Author: Stef van den Elzen
TensorFlow is an open source software library for numerical computation using data flow graphs. This project is originally developed by the Google Brain team and recently made open source. Enough reason to experiment with this.
Due to the flexible architecture we can use this not only for deep learning but also for generic computational tasks that can be employed on multiple CPU/GPUs and platforms. By combining the computational tasks with SynerScope’s visual frontend that also allows for interactive exploration we have a powerful scalable data sense-making solution. Let’s see how we can do this.
Often when we load a dataset for exploration we do not know exactly what we are looking for in the data. Visualization helps with this by enabling people to look at the data. Interaction gives them techniques to navigate through the data. One of these techniques is selection. Selection, combined with our multiple-coordinated view setup, provides users with a rich context and multiple perspectives on the items they are interested in. One of the insights we are looking for when we make a selection is
“which attribute separates this selection best from the non-selection”.
Or in other words what attribute has specific values for the selection that are clearly different from the values of the non-selection. We can of course see this visually in a scatterplot or histogram for example, but if we have thousands of attributes then this quickly becomes cumbersome to check each attribute manually. We would like to have a ranking of the attributes. We can do this by computing the information gain or gain ratio. This seems like a good opportunity to test out TensorFlow.
We implemented the computation of the gain ratio in Python/TensorFlow and discuss the different parts below. The full source code is available at the bottom as an iPython notebook file. First we load the needed modules and define different functions to compute the entropy, information gain, and, gain ratio. Next we define some helper functions for example to sort a matrix for one column, to find splitpoints and to count the number of selected items versus non-selected. Then we read the data and compute for each attribute the gain ratio and the according splitpoint.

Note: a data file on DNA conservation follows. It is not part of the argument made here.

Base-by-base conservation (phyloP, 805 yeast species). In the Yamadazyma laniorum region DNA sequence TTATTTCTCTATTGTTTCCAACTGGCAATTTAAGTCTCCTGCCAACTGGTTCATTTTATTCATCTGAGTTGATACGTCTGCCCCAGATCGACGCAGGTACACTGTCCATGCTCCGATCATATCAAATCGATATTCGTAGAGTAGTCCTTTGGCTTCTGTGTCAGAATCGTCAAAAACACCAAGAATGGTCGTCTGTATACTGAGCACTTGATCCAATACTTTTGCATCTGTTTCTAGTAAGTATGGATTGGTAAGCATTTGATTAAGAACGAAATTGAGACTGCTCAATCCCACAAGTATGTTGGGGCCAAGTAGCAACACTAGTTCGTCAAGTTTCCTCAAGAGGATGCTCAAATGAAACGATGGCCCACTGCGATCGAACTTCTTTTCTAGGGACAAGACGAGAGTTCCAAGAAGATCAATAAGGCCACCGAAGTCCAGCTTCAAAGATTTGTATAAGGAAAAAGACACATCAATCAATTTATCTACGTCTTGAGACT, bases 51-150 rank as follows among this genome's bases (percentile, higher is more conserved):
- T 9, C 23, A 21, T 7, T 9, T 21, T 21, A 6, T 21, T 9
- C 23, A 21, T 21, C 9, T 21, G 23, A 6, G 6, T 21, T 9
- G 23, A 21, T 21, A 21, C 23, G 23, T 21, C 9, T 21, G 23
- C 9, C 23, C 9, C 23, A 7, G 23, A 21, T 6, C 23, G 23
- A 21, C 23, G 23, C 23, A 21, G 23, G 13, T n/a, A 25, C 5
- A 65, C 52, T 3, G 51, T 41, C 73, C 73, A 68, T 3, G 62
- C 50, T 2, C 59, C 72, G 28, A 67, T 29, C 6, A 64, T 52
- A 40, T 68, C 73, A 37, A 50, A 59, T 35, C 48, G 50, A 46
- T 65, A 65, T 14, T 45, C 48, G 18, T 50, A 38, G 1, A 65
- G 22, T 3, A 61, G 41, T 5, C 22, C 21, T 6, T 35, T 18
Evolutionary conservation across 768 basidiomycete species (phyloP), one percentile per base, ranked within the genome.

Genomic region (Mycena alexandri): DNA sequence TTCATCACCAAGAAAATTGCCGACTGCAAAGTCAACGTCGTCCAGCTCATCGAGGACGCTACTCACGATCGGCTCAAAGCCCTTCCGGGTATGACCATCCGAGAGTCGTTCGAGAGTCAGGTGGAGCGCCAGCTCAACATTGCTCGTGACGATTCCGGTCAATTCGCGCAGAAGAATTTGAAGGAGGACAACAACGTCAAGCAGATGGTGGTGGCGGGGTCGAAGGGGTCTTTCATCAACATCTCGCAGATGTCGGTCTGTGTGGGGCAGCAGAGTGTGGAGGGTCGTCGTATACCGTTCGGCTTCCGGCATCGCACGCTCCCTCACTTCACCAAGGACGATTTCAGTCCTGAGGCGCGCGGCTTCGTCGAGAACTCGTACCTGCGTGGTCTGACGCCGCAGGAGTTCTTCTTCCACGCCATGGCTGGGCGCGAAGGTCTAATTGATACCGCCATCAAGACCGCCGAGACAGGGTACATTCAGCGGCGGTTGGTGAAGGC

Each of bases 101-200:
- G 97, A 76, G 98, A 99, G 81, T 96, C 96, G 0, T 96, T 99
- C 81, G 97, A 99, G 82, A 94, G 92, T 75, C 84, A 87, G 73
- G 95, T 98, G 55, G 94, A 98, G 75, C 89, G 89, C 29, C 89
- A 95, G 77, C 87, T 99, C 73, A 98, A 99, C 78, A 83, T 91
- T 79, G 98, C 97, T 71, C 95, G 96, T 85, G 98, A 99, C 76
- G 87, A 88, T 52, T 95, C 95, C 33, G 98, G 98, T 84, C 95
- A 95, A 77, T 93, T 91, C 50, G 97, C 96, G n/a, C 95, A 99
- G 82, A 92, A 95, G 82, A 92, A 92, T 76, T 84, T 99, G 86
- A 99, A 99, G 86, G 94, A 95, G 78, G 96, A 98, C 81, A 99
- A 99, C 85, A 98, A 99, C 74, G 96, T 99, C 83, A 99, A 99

Now let’s apply this to a dataset. We take a publicly available dataset about car properties and load these into SynerScope. This dataset contains properties such as the weight of the car, the mpg usage, number of cylinders, horsepower, origin etc. Now we wonder what separates the American cars from the European and Japanese cars. From the histogram in SynerScope Marcato we select the American cars and the gain ratio computation.
We see that displacement and mpg are the most differentiation factors for American cars. We can verify this by plotting these on a scatterplot. See figure below, the orange dots are the American cars.
We could also take the cars from 1980 and thereafter and see what separates them most from the other cars. Here we see that besides year, the miles per gallon usage and cylinders are the most differentiating factors. Again we see this in the scatterplot.
Cars produced after 1980
As the key focus of TensorFlow is on deep learning and neural networks, it can sometimes require some creativity to handle more generic computation, such as the information gain metric we used as an example. By using a hybrid approach where data is moved between TensorFlow structures and numpy arrays, we were able to make a performant implementation. We are anxiously monitoring further developments, as it is a fast-moving platform, and we hope that some features that currently only exist on the numpy side, such as argsort, will be available in due time.
For now, the hybrid combination works well enough, and using TensorFlow for the computation and SynerScope Marcato for the visual exploration gives us a much faster route to understanding our data and discovering new patterns.